Communist Party Leaders Found Guilty in Major Smith Act Trial
Eleven top leaders of the American Communist Party were convicted on this day of violating the Smith Act, which made it a crime to advocate the overthrow the government. The guilty verdict was appealed, and the result was the important Supreme Court decision, in Dennis v. United States, on June 4, 1951, which upheld the constitutionality of the Smith Act. In their dissents in Dennis, Justice Hugo Black and William O. Douglas argued that the government had presented no evidence of any criminal acts and relied entirely on the words of the defendants.
Following the trial, all of the defendants’ lawyers were cited for contempt (March 10, 1952). Their convictions and subsequent disbarment had a devastating impact on the left-wing bar during the Cold War.
Six years after the Dennis decision, the Supreme Court narrowed the permissible application of the Smith Act, in Yates v. United States, on June 17, 1957. Yates drew a sharper distinction between advocacy of the overthrow of the government as an idea, which was protected by the First Amendment, and actions directed toward that end.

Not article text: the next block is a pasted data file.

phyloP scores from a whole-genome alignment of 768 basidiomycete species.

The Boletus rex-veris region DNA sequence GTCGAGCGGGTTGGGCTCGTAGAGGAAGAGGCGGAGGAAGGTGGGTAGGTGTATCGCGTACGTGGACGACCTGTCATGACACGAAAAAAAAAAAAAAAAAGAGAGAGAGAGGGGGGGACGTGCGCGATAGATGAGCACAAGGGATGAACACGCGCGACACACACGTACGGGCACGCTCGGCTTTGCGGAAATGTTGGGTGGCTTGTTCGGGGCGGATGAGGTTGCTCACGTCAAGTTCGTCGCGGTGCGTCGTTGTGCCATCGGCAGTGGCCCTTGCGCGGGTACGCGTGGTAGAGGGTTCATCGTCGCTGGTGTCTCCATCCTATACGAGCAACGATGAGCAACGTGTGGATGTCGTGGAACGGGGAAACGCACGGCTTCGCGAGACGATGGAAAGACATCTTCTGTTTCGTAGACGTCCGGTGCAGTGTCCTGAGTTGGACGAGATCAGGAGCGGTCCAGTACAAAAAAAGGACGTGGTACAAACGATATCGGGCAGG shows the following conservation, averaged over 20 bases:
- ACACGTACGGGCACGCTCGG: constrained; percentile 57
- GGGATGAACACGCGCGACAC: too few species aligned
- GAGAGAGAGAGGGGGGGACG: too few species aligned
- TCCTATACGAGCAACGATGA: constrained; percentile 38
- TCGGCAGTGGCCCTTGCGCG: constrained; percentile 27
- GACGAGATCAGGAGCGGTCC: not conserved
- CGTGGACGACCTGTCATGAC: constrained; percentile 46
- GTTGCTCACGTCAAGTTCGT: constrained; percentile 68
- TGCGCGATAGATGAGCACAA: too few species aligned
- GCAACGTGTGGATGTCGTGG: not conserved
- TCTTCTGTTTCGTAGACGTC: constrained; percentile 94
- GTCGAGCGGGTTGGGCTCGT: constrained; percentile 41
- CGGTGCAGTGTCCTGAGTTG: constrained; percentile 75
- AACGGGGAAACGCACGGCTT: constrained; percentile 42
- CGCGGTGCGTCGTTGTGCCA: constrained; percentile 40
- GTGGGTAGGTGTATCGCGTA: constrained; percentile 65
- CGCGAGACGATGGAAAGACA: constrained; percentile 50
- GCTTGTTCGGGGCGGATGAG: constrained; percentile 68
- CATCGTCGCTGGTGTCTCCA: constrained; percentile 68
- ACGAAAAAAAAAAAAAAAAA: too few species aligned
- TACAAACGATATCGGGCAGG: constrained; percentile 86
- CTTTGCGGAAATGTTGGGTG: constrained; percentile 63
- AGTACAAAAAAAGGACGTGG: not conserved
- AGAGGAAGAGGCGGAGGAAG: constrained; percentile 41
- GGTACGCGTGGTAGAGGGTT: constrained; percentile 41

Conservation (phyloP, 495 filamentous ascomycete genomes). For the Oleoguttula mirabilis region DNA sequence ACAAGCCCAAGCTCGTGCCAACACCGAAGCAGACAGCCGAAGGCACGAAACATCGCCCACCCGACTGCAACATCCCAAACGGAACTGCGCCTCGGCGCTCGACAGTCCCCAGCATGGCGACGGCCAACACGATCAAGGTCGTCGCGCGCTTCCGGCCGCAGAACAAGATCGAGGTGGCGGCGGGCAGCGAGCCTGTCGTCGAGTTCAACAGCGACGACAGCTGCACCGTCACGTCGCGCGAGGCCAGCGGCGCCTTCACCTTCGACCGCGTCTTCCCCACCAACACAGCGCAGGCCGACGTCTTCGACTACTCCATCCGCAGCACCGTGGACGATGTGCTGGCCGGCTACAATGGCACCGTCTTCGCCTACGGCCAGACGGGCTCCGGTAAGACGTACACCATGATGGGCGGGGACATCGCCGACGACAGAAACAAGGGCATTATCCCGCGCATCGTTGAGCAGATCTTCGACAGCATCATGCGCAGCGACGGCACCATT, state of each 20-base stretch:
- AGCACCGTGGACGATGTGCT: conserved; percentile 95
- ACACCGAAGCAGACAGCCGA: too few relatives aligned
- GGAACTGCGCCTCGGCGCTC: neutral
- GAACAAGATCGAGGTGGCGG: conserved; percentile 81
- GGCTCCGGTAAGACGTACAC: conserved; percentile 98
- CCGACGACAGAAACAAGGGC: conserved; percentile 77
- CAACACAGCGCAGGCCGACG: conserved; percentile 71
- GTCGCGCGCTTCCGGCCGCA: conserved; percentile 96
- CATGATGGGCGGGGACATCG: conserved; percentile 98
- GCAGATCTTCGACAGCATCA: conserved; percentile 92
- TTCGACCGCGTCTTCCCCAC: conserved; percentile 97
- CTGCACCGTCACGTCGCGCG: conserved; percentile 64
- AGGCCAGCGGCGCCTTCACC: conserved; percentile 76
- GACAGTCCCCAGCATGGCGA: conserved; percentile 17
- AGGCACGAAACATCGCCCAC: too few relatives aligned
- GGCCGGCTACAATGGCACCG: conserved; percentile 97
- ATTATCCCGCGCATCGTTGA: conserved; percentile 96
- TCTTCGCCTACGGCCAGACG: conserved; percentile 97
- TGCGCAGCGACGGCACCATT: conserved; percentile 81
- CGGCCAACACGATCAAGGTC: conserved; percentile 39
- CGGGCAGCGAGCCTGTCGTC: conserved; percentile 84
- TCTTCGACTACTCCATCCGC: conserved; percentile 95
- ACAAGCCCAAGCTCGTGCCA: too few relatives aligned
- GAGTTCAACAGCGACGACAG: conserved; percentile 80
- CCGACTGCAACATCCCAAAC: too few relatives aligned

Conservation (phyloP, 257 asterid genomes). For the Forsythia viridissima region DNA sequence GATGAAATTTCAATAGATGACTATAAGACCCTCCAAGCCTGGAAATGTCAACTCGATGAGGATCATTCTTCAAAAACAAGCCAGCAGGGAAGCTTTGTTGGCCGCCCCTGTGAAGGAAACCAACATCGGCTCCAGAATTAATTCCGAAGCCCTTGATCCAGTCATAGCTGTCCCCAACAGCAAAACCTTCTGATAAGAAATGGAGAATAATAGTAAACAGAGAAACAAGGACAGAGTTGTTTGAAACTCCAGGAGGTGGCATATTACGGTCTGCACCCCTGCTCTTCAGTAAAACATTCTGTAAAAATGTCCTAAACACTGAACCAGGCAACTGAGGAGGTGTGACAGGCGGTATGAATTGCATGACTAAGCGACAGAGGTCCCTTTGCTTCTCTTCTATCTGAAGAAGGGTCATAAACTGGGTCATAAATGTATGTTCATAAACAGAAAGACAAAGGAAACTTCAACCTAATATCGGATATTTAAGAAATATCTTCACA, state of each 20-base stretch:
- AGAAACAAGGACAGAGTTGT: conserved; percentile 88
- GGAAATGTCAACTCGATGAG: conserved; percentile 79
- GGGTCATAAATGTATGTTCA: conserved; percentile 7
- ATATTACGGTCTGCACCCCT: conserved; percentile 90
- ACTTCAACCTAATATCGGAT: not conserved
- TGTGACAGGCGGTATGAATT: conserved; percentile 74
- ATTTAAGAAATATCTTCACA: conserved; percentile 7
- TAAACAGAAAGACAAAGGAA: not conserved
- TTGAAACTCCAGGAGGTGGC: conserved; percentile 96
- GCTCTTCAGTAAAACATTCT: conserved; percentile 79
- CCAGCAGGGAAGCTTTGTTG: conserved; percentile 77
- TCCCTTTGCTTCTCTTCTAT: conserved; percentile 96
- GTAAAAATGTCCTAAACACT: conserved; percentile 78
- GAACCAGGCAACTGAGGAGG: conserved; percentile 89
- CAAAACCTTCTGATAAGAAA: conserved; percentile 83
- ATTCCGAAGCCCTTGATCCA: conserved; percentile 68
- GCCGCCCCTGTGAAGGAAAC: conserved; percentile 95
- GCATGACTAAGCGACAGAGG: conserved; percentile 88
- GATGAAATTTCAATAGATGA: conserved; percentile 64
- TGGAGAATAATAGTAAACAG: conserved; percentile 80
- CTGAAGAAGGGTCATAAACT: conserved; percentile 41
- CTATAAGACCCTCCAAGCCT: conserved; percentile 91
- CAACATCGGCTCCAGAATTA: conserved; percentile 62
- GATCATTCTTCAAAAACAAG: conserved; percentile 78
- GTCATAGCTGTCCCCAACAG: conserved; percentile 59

Watch newsreel footage of the trial: http://www.youtube.com/watch?v=7CsldbspbtA
Read: Michael R. Belknap, Cold War Political Justice: The Smith Act, the Communist Party, and American Civil Liberties (1977)
Learn more about the Smith Act and its history: http://constitution.findlaw.com/amendment1/annotation13.html
Learn more about the Cold War: Ellen Schrecker, Many Are the Crimes: McCarthyism in America (1998)